Dmitriy - I sent him an alternative NDA and he wouldn't sign it. As far as sharing my IP, I've spent nearly 20 years building a successful business. I've also been in two nasty lawsuits where people essentially tried to take my source code based on the flimsiest of excuses. One was a distributer who asserted that I had to give him all of my source because he'd then be able to sell his own version - with some of his own ideas - without having to bother asking me to make changes. You see, I was an inconvenience once the software was selling well because I was "slowing down his profit stream." – Mark Brittingham Oct 31 '09 at 3:41 you really think it would be a good idea to "share some of my IP" based on some random guy who comes along and says that I really should - just because he has a secret to tell me? Sorry to be harsh but this was simply a legalized theft waiting to happen. – Mark Brittingham Oct 31 '09 at 3:43

Get yourself a sales guy that has no problem selling "vapourware".

Then when he's sold a version of it, code like mad to get it done.

Unethical, maybe, but if you can pull it off, it'll get a startup up and running nice and quickly.

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How do you know it's a good idea? Evaluate your idea, assess the market it will play in, identify experts or talent that could implement the idea, create a rough marketing plan or launch plan, make some blue sky revenue guesses, and figure out the next smallest possible step towards realizing the idea (that is, plant your first milestone).

Now bounce all this around friends, and business people asking for evaluation. Take it to your local Small Business Developer Center and see if they have advisors that you can meet (most have some type of network of retired executives).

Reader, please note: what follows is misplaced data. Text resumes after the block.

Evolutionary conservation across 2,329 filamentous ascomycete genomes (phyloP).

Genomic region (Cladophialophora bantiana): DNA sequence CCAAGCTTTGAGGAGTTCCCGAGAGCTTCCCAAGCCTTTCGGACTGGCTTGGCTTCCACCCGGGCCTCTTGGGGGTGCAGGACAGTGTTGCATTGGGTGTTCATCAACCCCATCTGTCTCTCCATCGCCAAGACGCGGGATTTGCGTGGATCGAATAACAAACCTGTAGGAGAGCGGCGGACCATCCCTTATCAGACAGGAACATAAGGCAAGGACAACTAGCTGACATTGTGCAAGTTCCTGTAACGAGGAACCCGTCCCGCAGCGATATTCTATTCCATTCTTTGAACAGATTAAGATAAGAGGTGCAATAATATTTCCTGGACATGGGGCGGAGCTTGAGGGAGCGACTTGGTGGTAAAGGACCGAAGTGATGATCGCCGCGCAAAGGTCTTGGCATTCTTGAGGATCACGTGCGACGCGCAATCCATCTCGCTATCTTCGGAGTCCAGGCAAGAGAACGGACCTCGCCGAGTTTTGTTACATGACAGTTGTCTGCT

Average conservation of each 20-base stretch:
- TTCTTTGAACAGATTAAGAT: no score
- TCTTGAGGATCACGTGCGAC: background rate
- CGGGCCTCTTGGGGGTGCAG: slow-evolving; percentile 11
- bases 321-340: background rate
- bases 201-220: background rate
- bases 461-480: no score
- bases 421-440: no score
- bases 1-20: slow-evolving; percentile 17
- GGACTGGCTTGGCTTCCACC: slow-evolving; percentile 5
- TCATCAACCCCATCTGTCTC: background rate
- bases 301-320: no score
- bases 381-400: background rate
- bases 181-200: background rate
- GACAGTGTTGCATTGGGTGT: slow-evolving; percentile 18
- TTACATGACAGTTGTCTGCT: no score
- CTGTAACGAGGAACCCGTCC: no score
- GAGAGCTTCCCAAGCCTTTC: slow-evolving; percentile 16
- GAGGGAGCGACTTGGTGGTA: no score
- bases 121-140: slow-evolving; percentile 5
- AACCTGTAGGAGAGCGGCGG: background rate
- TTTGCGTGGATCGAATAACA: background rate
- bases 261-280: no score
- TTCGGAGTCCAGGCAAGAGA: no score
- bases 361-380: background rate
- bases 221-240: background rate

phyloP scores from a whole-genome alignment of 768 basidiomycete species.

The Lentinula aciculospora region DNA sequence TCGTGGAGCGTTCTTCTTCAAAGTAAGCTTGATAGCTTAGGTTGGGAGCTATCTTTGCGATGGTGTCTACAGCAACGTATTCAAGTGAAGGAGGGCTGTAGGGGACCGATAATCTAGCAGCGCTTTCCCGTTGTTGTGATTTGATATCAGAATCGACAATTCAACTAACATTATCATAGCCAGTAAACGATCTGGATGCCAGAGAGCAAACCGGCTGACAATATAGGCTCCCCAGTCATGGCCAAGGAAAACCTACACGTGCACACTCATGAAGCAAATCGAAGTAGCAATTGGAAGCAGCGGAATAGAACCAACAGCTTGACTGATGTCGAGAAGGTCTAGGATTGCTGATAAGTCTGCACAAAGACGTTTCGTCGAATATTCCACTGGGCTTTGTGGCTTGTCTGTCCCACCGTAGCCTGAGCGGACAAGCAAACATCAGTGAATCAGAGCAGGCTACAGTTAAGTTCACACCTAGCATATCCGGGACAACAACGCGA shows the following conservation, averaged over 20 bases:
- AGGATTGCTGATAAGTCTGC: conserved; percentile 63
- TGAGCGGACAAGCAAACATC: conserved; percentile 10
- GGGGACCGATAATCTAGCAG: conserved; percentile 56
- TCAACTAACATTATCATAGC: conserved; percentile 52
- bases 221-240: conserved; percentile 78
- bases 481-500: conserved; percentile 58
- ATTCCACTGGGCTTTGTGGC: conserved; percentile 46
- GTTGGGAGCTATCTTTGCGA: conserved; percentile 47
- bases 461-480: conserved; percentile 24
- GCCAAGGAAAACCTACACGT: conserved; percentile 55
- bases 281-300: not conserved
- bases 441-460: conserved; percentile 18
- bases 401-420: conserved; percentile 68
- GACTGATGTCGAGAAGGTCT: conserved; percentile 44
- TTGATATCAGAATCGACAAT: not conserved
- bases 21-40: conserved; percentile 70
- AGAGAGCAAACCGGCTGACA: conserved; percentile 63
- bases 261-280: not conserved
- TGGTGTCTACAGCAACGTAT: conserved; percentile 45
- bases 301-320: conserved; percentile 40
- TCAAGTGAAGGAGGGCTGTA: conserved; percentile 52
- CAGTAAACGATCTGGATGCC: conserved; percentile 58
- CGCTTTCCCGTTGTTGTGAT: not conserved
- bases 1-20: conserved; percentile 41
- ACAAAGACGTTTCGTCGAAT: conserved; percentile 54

If (and it's a big if) you have the capability to implement the idea than yes, you might get angel round funding, a business loan or a team of excited volunteers willing to sweat for equity. That first milestone is key for some investors - "Fund me to this point and then we'll sit down and look at what we've got and re-evaluate and hopefully decide to continue funding."

Ideas are cheap. Implementation takes money, time and especially effort. And it's effort that is valuable.

If you just want to jot down your ideas and sell them, just write a book of ideas.

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Yes, it is possible to sell idea/s. But before that just google it if your idea is already implemented or already stolen by someone else. Its a huge world with common thoughts. Every time google disappoints me by showing number of results of my (so called unique) ideas. But keep trying, you may be Genius.

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I would probably buy your idea if it would be so great.
For me the lack of idea is the issue, I would stand up for its execution (after its evaluation of course).

Not sealing a deal here, but startups would not be able to pay for the idea, instead they would be able to make you co-founder, stakeholder or similar when they will start implementing your idea.